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Martinez makes short work of Rays

ST. PETERSBURG, Fla. -- You half-expected to see people running their laps along the warning track with the game in progress. You were waiting for pitchers to look you in the eye and say, "I just wanted to get my work in." You were expecting the crowd to head straight for the Early Bird Special.

Playing with a mix-and-match lineup that had City of Palms Park written all over it, the Red Sox waltzed to their 95th victory of the season last night, knocking off Lou Piniella's Tampa Bay Devil Rays, 7-2, at Tropicana Field last night.

Pedro Martinez pitched three scoreless innings, allowing two hits and walking none. He threw 51 pitches in his final tuneup before opening up the American League Division Series Wednesday in Oakland, Calif. He finished the season with a 2.22 ERA, which will give him his fifth career title. His two strikeouts raised his total to 206, which might be enough to hold off Esteban Loaiza (199), Roy Halladay, and Mike Mussina (195 each), and give him his fourth strikeout crown.

The Red Sox gave the heavily Boston-flavored crowd of 21,240 a taste of their offensive prowess, as Manny Ramirez (37) and Gabe Kapler (4) homered. Manny's altitudinous wallop off Jeremi Gonzalez in the first should have counted as two. Or three.

John Burkett, fresh from the shortest outing of his career ( 1/3 of an inning Wednesday) went three innings, allowing two runs, one being Travis Lee's 18th home run. Burkett got the gift win, his 12th. Brandon Lyon worked a nice seventh and Scott Williamson worked a very impressive eighth. Mike Timlin worked the ninth and accepted the handshakes.

Party on

It has come to the attention of the Red Sox party that some folks back home feel they overdid the celebration bit following Thursday's night's wild-card clincher against Baltimore.

Too much celebrating? Kevin Millar said he must have forgotten to read the manual.

"For people to be concerned about how much people celebrate something is ridiculous," declared the Red Sox first baseman/outfielder/DH, whose "Cowboy Up" has become the team's slogan (everybody, coaching staff included, wears red "So Cowboy Up" T-shirts now). "This team had fought through 159 games to get to that point. You know what? I don't think we celebrated enough."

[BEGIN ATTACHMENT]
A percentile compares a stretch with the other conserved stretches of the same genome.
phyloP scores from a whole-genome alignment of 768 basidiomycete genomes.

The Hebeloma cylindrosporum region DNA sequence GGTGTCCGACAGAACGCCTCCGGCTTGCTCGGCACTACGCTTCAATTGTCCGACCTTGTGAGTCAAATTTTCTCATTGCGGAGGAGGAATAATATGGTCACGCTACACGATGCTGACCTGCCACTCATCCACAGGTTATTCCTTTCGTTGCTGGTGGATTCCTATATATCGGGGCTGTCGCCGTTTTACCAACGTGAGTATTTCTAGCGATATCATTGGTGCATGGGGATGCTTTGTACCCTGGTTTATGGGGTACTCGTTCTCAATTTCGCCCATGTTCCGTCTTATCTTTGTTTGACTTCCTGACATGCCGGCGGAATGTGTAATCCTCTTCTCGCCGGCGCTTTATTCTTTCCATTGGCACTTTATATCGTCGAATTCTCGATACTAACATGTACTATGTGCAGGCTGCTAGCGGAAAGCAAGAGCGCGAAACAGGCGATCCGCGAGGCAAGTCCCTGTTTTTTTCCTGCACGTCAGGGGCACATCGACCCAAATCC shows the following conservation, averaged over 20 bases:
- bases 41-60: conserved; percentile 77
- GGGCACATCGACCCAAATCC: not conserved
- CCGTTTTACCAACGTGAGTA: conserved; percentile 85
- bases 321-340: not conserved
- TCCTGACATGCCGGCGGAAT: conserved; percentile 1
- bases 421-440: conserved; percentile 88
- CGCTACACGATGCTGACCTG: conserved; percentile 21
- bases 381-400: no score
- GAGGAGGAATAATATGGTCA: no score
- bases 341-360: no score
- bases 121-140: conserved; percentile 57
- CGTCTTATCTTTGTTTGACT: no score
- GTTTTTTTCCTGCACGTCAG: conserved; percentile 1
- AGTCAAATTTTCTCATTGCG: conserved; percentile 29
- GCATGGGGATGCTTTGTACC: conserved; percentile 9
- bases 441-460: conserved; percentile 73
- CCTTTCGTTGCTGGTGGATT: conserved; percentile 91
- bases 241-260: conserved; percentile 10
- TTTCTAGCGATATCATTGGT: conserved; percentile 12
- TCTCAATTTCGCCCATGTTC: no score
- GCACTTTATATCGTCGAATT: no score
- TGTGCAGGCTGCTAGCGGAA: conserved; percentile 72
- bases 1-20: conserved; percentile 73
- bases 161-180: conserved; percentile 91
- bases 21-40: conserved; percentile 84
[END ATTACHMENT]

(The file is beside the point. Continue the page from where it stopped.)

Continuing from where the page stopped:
"What I want to know," Millar continued, "is who wrote the script? Who wrote the script for celebrations? What is it? Clinch wild card, no beers? Clinch Division Series, 4 to 9 beers? Clinch LCS, 6 to 9 beers? Win World Series? No limit? I never had more fun in my life, running down Yawkey Way in my spikes with Derek [Lowe] and Todd [Walker] and heading into that tavern [the Baseball Tavern] with a couple of thousand people behind us chanting, `Bring On Oakland!' We were there 10 minutes. I wish we could have stayed four hours. And we might have, if we didn't have a bus, and a plane to catch."

Manager Grady Little doesn't get animated too often, but there was a rare edge in his voice as he discussed the topic. "They deserved that," he said. "It's a big haul from spring training on the first of February all the way up to last night. It's a celebration of their accomplishments, and it's a relief, too. A lot of these guys have never been in that position before, and it was special for them. I heard a lot of talk we might have celebrated too much. That's the most ridiculous thing I've ever heard. That's probably somebody saying that who's never been in that situation, or somebody who didn't want the Red Sox to win. That's what it boils down to me. Someone who doesn't want the Red Sox to win and who isn't happy they're getting ready to play in October."

"No matter what happens around here," said Walker, "somebody will have something negative to say. If we were to win the World Series in six, someone would say we should have won it in four. The thing about the celebration was that we were doing it with the fans. The great thing for us as players is to win for ourselves, sure, but I think it would mean even more to us in that clubhouse to do it for the people of Boston."